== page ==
The invention will be further described, by way of example only, with reference to the accompanying drawings, in which:

BRIEF DESCRIPTION OF THE DRAWINGS FIG. 1 shows a playing board of a game according to the invention, and

FIG. 2 shows an individual board representing a garden upon which symbols can be mounted.

The subject of this embodiment of the game is a garden, and items involved in playing the game are connected with gardens and gardening.

Referring to FIG. 1 of the drawings, a playing board is marked with an outer peripheral path 1 and an inner circuitous path 2, with the path 2 representing a path meandering through a garden. Both peripheral and circuitous paths are divided into a plurality of steps 3 and 4, respectively.

The peripheral path 1 is divided into twelve sections 5 representing the 12 months of the year, and each step 3 of path 1 represents a week of the year. Each section 5 includes four steps or weeks, and four corner steps are provided marked Penalty, Chance, Opportunity" and Misfortune for the purpose outlined hereinafter. Additionally, each section 5 is marked with a number of different species of garden plant, shrub or tree, and the sections 5 of 2 winter months January and February are shaded.

The inner circuitous path 2 forms a closed path around theboard. Branch sections 6 of the path 2 connect the main part of the path 2 with one step or week in each of the month sections of the other peripheral path 1. The path 2 also connects with a central portion of the playing board divided into four rectangles 7. Each rectangle 7 counts as a step in the path 2.

The four rectangles 7 are marked Penalty," Chance, Opportunity and Misfortune and four packs of cards are provided, one for each rectangle. The cards of the Chance" and Opportunity" packs indicate different rewards of varying degree to be awarded to a player, and the cards of the Penalty and Misfortune packs indicate penalties of varying severity to be inflicted on a player. A card is read and its instructions obeyed if a player, during the course of a game, lands on a step 4 of path 2 which is suitably marked to indicate one of the four types of card, or on one of the four corner steps of the peripheral path 1.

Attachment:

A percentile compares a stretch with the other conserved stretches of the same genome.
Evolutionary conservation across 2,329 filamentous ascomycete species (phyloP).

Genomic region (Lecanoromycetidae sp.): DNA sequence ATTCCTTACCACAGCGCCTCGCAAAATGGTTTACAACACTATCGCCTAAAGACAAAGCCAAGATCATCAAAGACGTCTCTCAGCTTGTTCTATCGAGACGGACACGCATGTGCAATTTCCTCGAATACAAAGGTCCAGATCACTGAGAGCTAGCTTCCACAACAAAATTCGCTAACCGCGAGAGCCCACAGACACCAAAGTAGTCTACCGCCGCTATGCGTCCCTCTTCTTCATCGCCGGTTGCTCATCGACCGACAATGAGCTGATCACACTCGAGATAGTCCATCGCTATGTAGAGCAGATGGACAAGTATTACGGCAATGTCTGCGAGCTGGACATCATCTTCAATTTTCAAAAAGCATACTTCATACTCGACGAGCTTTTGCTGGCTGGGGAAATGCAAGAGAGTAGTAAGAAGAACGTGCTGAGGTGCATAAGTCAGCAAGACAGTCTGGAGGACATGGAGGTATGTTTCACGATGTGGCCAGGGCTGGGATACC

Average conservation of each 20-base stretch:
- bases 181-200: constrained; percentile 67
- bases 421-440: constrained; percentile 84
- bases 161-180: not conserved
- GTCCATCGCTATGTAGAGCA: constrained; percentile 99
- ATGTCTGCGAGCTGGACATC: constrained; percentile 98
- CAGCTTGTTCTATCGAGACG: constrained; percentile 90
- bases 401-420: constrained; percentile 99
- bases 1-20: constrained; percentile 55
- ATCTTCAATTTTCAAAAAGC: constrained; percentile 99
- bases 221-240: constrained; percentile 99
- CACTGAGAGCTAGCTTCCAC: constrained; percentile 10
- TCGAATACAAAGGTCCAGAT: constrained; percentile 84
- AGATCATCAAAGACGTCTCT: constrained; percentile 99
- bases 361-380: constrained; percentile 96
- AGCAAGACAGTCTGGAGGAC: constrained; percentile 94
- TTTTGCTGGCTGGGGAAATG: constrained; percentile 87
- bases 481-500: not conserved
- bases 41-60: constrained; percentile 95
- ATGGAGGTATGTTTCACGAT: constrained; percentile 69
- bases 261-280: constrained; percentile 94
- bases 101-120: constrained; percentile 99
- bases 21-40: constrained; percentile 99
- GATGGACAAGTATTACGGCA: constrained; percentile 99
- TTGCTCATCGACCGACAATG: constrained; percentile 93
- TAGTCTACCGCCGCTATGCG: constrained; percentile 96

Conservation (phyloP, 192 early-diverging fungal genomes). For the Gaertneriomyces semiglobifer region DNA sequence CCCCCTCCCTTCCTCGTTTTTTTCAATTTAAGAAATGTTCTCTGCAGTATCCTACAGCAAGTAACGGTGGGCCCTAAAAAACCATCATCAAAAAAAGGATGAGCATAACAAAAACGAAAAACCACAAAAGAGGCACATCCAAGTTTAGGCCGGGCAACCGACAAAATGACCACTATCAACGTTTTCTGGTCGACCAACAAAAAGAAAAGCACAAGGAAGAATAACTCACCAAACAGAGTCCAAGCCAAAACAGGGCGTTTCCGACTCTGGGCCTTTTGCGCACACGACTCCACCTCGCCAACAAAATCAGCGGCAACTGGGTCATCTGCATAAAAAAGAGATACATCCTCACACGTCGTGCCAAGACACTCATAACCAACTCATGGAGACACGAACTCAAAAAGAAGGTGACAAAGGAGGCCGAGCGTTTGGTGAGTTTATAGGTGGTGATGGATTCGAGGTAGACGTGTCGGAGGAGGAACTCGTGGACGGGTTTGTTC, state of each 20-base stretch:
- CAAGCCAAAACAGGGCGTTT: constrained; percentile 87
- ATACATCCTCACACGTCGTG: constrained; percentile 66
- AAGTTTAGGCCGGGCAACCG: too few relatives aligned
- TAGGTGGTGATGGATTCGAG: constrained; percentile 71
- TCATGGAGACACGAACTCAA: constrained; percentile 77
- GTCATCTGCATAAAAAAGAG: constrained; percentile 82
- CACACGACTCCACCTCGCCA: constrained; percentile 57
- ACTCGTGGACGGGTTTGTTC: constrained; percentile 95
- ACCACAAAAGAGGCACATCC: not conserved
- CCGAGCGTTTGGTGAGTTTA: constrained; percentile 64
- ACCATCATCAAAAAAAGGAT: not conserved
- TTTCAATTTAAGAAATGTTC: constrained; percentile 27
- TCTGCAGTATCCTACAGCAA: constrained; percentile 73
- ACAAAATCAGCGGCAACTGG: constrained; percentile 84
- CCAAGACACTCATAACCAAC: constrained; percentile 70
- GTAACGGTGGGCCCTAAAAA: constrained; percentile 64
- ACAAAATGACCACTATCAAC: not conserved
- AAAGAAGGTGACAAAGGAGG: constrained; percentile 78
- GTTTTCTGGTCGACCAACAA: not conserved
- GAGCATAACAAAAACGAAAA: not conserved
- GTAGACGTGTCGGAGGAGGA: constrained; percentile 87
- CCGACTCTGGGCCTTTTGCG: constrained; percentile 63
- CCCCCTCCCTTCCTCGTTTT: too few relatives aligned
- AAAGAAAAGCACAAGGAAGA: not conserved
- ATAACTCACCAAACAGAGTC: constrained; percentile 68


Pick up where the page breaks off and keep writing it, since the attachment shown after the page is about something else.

A set of boards are provided, one board 8 of which is illustrated in FIG. 2. The board 8 represents a country house and garden. It is provided with a plurality of slots 9 for holding symbols 10.

Other similar boards are provided representing other gardens and all the gardens are allotted monetary and point values as follows:

Interest Value Points Mortgage per year Town garden 500 400 250 l2. l0. 0d. Cottage garden 33 350 300 I 8. 15. 0d. Country garden 1000 750 500 25. Formal garden 2000 1500 1000 50.

Accessories (Square headed signs) No. of Abbreviation Each item Accessory of Points Cost Available Accessory 4 Cold frame CF 5 5 8 Fence FE 50 50 8 Fertilizer F l5 5 6 Fish Fl l0 l0 4 Fountain F0 50 50 8 Garden Furniture GF 50 50 6 Garden ornaments G0 25 25 6 Greenhouse-small GS 25 25 6 Greenhouse-large GL 50 50 8 Manure M l5 :8 5 6 Paving stones PS 25 25 4 Pergola PE 25 25 6 Pond P 50 50 4 Rookery R I00 6 Summer house SH 50 50 2 Swimming pool SP 350 450 2 Tennis court TC 250 350 2 Terrace T 350 450 2 Tool shed T0 15 15 4 Wall W 50 50 Plants (Round headed signs) No. of Abbreviation Each Item Plant of Points Cost Available Plant 120 Annuals A 5 5 8 Asparagus AS 10 5 20 Bulbs B 5 5 8 Carnations C 5 5 8 Chrysanthemums CH 5 5 l5 Climbers-Pots CL 10 5 8 Dahlias D 5 5 20 Evergreens E 15 15 25 Fruit trees FT 20 15 25 Fruit bushes FB 15 10 20 Heather HT l 2O Hedges H 20 20 40 Herbaceous HE 5 5 50 Lawn-seed LS 5 5 l00 Lawn-turf LT a6 10 8 Marrow MA 10 5 8 Orchids O 25 10 8 Rhubarb RH 5 5 8 Ridge cucumbers RC 5 5 35 Rock plants-P RP 5 5 20 Roses R0 5 5 50 Shrubs S :3 l5 8 Tomatoes TO 10 5 l5 Treeslarge TL 50 50 15 Treessmall TS 25 25 l Vegetables V 5 5 8 Waterlilies W 10 5 Ownership of cold frames or greenhouses enables players to buy certain plants during the shaded months of the board at reduced cost in what is termed, for the purpose of the game, seed or cutting form, although the board is not marked with seeds and cuttings. Players should remember to plant out these plants in the appropriate month indicated. Cold frames and greenhouses take vegetables, marrows, cucumbers, tomatoes and annuals. The allowed limit is 4 per frame. Greenhouses also take dahlias, Chrysanthemums, orchids, carnations, grapes and peaches.